Beneath this false floor is a storage compartment, and below that the spare wheel or inflation kit to choice. Or you can take the false floor out entirely, complete with its sliding filler panels to cover the variable gap between floor and sliding seats. The panels are held on with elastic strings. You lose the flat load bay with the false floor removed, but you gain about 4in of load height. Base-model Pluses (if that's not a tautology) forgo the false floor.
The front passenger seat, if so specified, can fold forward to make an extra-long and slender load bay while still letting two people sit in the centre and left rear seats - but this idea falls apart with a right- hand drive Plus because, then, the wide part of the seat is behind the front passenger seat. We should feel cheated; `We'll look at it,' said the Plus project leader, Carsten Unverricht, stung by our indignation. Maybe the UK should have changed to driving on the right a long time ago, but it wasn't going to happen then and it's too late now.
And to drive? The Plus should feel like a Golf, but taller and maybe more precarious. Surprisingly, though, the centre of gravity is just 0.6in higher and the Plus stays virtually as taut and flat as a regular Golf. That it feels thus shows how very little the dynamics have changed, because your higher seating position would amplify any increase in body lean. The current Golf is already one of the best-handling and best-riding cars in its class, shaded only by the Ford Focus with its more naturally-weighted steering, and what's this?
The Plus actually has more pleasing steering than the regular Golf, possibly because the revised body topology makes the rear wheels work harder. This, for various kinematic reasons, can have a subtle effect on steering sensations. Whatever, it works well here; I can't think of an MPV-flavoured car as keen and nimble as this one.
Maybe, then, a Golf Plus GTI would be good, but there will be no such car. The 2.0-litre, direct-injection FSI petrol engine's 150bhp is as high as the Plus will go. This engine suits the Plus perfectly, and gets better in each new Volkswagen group car to which it's fitted: smooth, sporty-sounding, eager to rev but willing to pull. The 1.6-litre, 115bhp FSI is similarly honed nowadays, proving that petrol engines are fighting back against recent diesel dominance; you can have 1.9/105bhp and 2.0/140bhp examples of those. There's also a 1.4-litre petrol engine.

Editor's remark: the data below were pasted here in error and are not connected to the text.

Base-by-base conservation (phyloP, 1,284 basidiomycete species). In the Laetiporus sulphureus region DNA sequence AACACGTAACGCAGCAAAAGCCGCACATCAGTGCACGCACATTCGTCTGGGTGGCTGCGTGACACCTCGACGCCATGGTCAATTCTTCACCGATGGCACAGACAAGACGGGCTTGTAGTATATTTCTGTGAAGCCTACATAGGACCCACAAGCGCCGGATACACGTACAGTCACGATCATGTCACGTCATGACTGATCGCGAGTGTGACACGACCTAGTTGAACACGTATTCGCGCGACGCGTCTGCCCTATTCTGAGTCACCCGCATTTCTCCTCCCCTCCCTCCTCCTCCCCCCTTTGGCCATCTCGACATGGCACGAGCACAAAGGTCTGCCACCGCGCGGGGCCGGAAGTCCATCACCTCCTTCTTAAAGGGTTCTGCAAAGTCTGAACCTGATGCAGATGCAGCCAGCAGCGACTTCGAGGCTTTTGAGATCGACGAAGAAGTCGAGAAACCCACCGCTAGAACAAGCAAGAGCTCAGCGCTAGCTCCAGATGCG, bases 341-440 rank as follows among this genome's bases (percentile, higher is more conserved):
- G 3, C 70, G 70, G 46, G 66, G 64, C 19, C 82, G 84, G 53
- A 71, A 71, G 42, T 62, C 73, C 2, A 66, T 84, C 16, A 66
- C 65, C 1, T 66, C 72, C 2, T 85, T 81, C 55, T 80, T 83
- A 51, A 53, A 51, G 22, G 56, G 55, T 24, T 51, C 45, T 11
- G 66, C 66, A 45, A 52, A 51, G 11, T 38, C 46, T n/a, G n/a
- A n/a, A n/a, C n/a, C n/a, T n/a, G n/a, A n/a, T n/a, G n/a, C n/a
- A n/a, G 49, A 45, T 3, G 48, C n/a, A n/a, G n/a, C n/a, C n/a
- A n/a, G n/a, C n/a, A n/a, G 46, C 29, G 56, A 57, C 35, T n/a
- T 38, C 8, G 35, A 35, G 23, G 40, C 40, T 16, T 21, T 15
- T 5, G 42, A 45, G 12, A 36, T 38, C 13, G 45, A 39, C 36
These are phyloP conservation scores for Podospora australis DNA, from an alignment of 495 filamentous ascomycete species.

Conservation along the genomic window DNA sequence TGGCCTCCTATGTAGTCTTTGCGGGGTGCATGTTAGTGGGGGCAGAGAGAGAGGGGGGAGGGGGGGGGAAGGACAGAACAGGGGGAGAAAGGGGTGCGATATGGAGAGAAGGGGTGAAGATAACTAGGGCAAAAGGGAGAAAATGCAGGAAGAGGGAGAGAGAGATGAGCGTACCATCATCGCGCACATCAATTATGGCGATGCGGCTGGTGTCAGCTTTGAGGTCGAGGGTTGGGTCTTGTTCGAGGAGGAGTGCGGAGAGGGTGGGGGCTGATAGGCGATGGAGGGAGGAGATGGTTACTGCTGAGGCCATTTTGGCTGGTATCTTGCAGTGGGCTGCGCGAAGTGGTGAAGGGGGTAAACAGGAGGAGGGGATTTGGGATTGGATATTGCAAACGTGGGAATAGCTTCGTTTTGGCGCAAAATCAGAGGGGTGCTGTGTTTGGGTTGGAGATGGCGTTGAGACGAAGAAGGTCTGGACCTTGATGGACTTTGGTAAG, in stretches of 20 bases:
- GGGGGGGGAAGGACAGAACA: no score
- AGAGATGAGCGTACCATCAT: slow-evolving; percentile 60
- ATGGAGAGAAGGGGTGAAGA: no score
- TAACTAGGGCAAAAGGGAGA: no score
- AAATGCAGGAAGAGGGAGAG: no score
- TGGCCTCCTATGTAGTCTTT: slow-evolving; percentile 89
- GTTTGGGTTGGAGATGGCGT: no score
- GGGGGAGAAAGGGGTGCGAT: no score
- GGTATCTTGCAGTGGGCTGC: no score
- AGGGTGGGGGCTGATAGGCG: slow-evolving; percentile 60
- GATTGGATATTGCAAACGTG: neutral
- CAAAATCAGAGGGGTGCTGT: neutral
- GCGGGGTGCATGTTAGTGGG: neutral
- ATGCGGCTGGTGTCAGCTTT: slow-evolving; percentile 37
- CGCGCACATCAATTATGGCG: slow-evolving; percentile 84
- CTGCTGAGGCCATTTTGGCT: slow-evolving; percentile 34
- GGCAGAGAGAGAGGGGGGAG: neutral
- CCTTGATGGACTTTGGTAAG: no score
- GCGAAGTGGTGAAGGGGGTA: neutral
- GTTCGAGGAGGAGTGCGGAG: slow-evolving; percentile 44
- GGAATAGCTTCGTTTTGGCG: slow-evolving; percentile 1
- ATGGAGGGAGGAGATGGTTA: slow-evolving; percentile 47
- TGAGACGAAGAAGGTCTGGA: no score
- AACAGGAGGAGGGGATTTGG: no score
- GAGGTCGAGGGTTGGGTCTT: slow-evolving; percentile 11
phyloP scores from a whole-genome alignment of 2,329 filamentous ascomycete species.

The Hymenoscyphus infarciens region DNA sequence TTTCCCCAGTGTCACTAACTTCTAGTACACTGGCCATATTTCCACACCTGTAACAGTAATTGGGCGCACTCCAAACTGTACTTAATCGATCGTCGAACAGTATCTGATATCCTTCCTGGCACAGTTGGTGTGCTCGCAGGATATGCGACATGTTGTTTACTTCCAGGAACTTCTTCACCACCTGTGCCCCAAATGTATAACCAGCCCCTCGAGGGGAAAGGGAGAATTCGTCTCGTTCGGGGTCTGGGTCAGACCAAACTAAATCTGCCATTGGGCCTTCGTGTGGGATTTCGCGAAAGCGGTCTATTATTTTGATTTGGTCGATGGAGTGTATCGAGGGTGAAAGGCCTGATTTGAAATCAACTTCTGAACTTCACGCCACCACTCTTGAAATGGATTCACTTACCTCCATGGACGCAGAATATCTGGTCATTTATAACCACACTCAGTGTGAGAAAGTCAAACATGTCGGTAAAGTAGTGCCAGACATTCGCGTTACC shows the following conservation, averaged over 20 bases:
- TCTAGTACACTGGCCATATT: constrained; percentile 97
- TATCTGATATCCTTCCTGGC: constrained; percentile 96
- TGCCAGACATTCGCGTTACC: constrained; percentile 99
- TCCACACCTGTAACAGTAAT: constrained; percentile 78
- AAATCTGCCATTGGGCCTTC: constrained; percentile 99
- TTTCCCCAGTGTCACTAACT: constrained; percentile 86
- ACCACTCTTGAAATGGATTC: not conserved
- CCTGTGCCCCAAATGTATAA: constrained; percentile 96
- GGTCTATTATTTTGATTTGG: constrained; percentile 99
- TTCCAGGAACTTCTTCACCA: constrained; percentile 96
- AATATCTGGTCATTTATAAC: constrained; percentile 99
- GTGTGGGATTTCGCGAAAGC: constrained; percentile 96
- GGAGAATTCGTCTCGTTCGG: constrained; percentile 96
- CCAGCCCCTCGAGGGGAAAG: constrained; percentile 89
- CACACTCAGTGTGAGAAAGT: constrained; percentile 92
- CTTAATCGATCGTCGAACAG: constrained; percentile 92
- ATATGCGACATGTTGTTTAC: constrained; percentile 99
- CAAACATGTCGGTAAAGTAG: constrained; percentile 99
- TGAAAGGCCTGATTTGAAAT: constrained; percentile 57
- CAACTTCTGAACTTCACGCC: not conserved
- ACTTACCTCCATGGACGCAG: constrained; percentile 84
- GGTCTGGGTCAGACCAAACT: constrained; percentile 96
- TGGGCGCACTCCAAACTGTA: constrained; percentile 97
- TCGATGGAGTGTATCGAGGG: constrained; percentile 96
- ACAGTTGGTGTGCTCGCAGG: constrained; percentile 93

We'll have to wait till June for UK-market Golf Pluses, at pounds 500 more than the corresponding regular Golf, and the 2.0 FSI won't be available straight away. But if you like the quality and iconography of a Golf and the usefulness of an MPV, here is the great reconciliation.
Model: Volkswagen Golf Plus 2.0 FSI GT
Price: pounds 18,900 approx
Engine: 1,984cc, four cylinders, 16 valves, direct injection, 150bhp at 4,000rpm, 148lb ft at 3,500rpm
Transmission: six-speed gearbox, front-wheel drive
Performance: 125mph, 0-60mph in 10.0sec, 32.8mpg official average
FORD FOCUS C-MAX 2.0 ULTIMA pounds 18,250
Boxier and bulkier than the Golf, but delightful to drive in the usual Focus fashion and this engine is a strong performer. Rear seats can be three cosy or two spacious, according to deployment.
RENAULT MeGANE SCeNIC 2.0T PRIVILeGE
Today's iteration of the original compact MPV looks surprisingly sporty and has a soft, sumptuous interior. Seats are removable, driving experience feels oddly synthetic, turbo 165bhp engine outpaces those of its rivals.
SEAT ALTEA 2.0 FSI SPORT
The striking Altea is almost a Plus-like MPV and is nearly identical under the skin, but overall it is thwarted by insufficiently clever seat- folding. Interior surfaces are hard but generally look good, the steering - bizzarely - is more anaesthetised than the Golf's.